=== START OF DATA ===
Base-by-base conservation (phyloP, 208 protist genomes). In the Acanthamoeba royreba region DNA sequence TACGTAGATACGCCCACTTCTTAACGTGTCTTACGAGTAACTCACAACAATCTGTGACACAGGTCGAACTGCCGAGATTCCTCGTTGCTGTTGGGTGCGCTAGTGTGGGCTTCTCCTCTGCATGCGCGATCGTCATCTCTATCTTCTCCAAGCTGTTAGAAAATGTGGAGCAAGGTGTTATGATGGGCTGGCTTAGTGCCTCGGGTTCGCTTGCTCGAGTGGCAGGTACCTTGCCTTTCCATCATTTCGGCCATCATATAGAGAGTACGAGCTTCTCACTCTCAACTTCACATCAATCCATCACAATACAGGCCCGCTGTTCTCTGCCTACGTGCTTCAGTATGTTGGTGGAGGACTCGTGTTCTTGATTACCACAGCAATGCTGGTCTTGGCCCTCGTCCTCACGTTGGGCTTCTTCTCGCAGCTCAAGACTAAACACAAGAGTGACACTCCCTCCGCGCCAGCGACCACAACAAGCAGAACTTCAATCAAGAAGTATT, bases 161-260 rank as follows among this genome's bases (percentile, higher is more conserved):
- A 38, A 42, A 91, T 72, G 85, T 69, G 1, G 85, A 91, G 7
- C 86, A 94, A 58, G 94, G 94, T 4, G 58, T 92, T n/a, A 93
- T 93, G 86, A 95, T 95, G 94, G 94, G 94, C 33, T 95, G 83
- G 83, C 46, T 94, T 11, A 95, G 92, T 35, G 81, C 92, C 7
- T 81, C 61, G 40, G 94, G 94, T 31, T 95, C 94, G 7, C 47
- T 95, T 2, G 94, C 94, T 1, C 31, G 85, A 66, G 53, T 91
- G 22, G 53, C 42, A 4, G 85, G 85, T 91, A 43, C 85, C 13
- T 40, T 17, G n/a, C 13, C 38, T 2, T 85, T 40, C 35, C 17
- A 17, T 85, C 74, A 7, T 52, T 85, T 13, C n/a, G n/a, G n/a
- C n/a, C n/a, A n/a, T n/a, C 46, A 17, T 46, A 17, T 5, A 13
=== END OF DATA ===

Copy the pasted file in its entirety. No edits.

Base-by-base conservation (phyloP, 208 protist genomes). In the Acanthamoeba royreba region DNA sequence TACGTAGATACGCCCACTTCTTAACGTGTCTTACGAGTAACTCACAACAATCTGTGACACAGGTCGAACTGCCGAGATTCCTCGTTGCTGTTGGGTGCGCTAGTGTGGGCTTCTCCTCTGCATGCGCGATCGTCATCTCTATCTTCTCCAAGCTGTTAGAAAATGTGGAGCAAGGTGTTATGATGGGCTGGCTTAGTGCCTCGGGTTCGCTTGCTCGAGTGGCAGGTACCTTGCCTTTCCATCATTTCGGCCATCATATAGAGAGTACGAGCTTCTCACTCTCAACTTCACATCAATCCATCACAATACAGGCCCGCTGTTCTCTGCCTACGTGCTTCAGTATGTTGGTGGAGGACTCGTGTTCTTGATTACCACAGCAATGCTGGTCTTGGCCCTCGTCCTCACGTTGGGCTTCTTCTCGCAGCTCAAGACTAAACACAAGAGTGACACTCCCTCCGCGCCAGCGACCACAACAAGCAGAACTTCAATCAAGAAGTATT, bases 161-260 rank as follows among this genome's bases (percentile, higher is more conserved):
- A 38, A 42, A 91, T 72, G 85, T 69, G 1, G 85, A 91, G 7
- C 86, A 94, A 58, G 94, G 94, T 4, G 58, T 92, T n/a, A 93
- T 93, G 86, A 95, T 95, G 94, G 94, G 94, C 33, T 95, G 83
- G 83, C 46, T 94, T 11, A 95, G 92, T 35, G 81, C 92, C 7
- T 81, C 61, G 40, G 94, G 94, T 31, T 95, C 94, G 7, C 47
- T 95, T 2, G 94, C 94, T 1, C 31, G 85, A 66, G 53, T 91
- G 22, G 53, C 42, A 4, G 85, G 85, T 91, A 43, C 85, C 13
- T 40, T 17, G n/a, C 13, C 38, T 2, T 85, T 40, C 35, C 17
- A 17, T 85, C 74, A 7, T 52, T 85, T 13, C n/a, G n/a, G n/a
- C n/a, C n/a, A n/a, T n/a, C 46, A 17, T 46, A 17, T 5, A 13